Oral Health Day is an annual event hosted by NCOHC, a program of the Foundation for Health Leadership & Innovation. The event features speakers with expertise in innovative approaches to improve equity and access to oral health care. 

The July 21st event will be held virtually from 10 a.m. to noon and is free of charge. Anyone interested in attending can register at https://oralhealthnc.org/ohday2021/

About FHLI’s North Carolina Oral Health Collaborative
The North Carolina Oral Health Collaborative (NCOHC), a program of the Foundation for Health Leadership & Innovation, works to advance systems-level changes, improving the overall health and well-being of all North Carolinians by increasing access and equity to oral health care. NCOHC seeks to influence policy, and through collaboration, listening, and knowledge-sharing, NCOHC works to provide maximum impact in achieving optimal oral health care for all North Carolina communities. 

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For more information, contact:
Marni Schribman, Director of Communications & Public Relations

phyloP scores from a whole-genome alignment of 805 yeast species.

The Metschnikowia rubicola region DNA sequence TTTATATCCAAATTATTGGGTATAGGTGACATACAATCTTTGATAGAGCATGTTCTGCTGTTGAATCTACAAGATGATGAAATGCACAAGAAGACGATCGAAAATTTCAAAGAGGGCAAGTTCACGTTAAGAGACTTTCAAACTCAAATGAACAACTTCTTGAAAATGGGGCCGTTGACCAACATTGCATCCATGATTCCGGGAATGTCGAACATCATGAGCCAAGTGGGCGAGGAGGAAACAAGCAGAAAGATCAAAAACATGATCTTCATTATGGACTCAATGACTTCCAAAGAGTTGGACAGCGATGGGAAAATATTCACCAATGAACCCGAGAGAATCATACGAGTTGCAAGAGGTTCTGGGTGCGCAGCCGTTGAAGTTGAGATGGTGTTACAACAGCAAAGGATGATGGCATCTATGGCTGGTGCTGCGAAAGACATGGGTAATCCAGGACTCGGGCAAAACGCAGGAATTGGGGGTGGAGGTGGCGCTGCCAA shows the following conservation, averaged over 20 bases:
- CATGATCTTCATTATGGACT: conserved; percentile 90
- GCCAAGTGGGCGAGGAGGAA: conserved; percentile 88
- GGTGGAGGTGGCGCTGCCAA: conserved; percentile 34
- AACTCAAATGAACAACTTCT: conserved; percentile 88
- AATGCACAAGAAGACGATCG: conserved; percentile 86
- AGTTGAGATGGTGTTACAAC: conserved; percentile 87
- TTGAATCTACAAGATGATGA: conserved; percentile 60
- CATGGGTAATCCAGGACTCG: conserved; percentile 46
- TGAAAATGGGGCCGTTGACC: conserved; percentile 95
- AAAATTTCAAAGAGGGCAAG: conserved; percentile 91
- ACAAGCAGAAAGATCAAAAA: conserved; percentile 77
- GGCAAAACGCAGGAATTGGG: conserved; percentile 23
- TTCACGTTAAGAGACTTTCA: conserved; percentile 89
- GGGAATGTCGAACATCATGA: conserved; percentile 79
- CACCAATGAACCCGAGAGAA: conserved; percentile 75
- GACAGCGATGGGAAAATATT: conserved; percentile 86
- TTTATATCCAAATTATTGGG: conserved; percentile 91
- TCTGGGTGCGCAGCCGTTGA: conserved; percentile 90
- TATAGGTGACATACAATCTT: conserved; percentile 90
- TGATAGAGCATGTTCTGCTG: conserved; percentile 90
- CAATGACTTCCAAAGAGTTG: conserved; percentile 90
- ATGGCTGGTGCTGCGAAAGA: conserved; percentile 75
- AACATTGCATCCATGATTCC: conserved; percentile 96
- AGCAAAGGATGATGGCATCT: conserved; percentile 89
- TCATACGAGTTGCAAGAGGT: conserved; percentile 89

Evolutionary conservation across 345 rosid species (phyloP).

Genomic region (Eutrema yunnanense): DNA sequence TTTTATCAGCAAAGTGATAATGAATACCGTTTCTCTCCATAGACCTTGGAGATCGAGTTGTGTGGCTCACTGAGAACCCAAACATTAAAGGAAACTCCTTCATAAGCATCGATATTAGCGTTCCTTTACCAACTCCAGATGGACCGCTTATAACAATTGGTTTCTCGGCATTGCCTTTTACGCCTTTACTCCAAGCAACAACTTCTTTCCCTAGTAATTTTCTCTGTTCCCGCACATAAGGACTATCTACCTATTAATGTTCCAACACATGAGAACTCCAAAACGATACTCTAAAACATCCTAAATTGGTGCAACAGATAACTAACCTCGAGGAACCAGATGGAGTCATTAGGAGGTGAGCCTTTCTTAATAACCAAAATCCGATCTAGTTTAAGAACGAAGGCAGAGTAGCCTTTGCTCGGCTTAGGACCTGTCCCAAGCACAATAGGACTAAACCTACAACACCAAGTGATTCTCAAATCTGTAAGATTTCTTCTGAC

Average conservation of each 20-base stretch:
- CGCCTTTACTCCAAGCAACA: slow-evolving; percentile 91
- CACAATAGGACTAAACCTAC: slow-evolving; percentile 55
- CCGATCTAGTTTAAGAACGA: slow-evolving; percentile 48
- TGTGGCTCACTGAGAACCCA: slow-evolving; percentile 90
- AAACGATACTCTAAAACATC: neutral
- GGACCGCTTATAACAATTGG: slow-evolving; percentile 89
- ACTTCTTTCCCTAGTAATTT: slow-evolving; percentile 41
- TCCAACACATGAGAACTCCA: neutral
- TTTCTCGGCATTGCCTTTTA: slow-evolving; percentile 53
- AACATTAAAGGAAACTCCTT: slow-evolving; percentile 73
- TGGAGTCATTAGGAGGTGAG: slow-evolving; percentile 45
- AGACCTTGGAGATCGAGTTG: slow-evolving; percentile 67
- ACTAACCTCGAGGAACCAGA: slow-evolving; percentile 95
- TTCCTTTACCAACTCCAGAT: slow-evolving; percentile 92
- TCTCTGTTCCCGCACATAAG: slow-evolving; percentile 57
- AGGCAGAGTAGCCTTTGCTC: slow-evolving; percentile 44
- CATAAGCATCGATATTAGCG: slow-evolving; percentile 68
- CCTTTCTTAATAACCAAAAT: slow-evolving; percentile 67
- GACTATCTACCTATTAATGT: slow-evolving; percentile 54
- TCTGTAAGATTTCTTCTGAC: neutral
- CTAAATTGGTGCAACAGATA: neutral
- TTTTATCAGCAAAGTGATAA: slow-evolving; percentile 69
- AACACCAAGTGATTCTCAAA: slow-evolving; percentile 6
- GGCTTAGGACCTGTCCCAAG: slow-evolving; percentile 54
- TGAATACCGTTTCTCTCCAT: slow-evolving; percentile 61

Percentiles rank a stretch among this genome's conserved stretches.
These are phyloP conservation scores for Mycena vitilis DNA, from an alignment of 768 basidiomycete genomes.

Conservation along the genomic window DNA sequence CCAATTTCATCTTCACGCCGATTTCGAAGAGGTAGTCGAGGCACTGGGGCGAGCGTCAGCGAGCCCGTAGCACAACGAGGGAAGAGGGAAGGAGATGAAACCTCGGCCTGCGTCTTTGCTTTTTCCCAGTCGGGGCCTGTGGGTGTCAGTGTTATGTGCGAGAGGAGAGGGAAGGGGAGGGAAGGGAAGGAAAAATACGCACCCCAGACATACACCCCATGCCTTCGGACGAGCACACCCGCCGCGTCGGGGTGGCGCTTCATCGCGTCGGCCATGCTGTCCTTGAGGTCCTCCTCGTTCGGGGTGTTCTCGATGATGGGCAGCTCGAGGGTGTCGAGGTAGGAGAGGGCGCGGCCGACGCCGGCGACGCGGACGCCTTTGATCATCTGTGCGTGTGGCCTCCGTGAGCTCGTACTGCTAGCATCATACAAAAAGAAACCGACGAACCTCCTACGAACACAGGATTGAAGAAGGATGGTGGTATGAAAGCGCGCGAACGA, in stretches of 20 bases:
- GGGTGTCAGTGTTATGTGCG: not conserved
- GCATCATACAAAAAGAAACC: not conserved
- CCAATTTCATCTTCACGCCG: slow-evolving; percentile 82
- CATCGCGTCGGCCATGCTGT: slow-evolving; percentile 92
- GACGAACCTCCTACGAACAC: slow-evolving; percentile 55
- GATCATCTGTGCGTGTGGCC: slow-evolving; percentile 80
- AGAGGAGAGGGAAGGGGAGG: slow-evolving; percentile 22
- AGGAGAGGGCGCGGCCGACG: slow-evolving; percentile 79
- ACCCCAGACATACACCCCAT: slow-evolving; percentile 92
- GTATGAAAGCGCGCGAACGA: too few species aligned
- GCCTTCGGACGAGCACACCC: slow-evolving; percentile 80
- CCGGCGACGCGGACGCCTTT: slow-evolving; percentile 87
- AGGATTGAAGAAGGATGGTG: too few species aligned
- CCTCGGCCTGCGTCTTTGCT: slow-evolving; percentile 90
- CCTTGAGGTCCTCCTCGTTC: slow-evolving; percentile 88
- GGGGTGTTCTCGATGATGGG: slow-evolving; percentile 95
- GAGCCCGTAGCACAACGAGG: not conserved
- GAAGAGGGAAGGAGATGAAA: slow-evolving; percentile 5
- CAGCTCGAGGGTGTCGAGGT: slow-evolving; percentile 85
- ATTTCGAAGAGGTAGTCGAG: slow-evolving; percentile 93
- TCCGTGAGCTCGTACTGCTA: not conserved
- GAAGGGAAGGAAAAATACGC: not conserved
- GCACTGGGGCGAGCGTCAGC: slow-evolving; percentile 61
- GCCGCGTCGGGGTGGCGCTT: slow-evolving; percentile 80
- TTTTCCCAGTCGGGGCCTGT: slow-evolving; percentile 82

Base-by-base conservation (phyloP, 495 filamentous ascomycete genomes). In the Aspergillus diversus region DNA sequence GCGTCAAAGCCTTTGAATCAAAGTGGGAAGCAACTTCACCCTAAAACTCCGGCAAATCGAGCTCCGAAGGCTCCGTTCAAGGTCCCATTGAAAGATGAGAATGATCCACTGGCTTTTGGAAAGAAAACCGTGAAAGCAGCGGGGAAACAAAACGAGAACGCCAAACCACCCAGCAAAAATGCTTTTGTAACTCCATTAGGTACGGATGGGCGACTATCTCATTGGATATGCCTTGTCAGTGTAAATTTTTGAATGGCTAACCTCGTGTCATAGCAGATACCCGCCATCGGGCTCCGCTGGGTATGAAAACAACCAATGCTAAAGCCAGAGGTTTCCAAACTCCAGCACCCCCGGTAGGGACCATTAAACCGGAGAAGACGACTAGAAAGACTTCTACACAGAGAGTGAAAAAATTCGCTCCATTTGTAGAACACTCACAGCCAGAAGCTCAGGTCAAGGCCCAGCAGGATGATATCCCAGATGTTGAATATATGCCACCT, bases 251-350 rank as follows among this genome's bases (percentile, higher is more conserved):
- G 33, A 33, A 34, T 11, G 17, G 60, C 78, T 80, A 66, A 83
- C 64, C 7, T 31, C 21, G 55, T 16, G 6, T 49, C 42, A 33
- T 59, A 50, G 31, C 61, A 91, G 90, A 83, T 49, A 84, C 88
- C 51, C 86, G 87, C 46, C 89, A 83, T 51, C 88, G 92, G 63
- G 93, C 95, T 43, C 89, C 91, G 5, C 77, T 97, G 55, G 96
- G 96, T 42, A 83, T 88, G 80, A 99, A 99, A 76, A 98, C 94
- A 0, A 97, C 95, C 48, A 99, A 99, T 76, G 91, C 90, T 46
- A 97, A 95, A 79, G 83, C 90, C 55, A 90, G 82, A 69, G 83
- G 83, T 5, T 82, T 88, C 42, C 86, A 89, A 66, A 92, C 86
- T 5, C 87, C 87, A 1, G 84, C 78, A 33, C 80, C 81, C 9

Foundation for Health Leadership & Innovation
Marni.schribman@foundationhli.org
919-259-4547

FOR IMMEDIATE RELEASE
June 22, 2021

NC Rural Health Leadership Alliance Releases Snapshot of Opportunities to Improve Rural Health Throughout the State 

2021 North Carolina Rural Health Snapshot shows “two North Carolinas” when it comes to health and wellness 

CARY— The NC Rural Health Leadership Alliance — a program of the Foundation for Health Leadership & Innovation (FHLI) — released its inaugural 2021 North Carolina Rural Health Snapshot, an advocacy resource that examines State-specific health indicators to demonstrate the wide gulf in access to quality health care between North Carolinians living in rural areas and the rest of the State.

“Rural hospitals and their community partners have been on the frontlines of the COVID-19 pandemic, serving and protecting their communities despite many of them struggling financially,” said Emily Roland, state director of programs for the North Carolina Healthcare Foundation and chair of the NC Rural Health Leadership Alliance. “This snapshot catalogues the variety of critical factors impacting the health of our rural neighbors and serves as a platform for championing comprehensive solutions to ensure access to healthcare, workforce, education, and social resources essential to all of us.”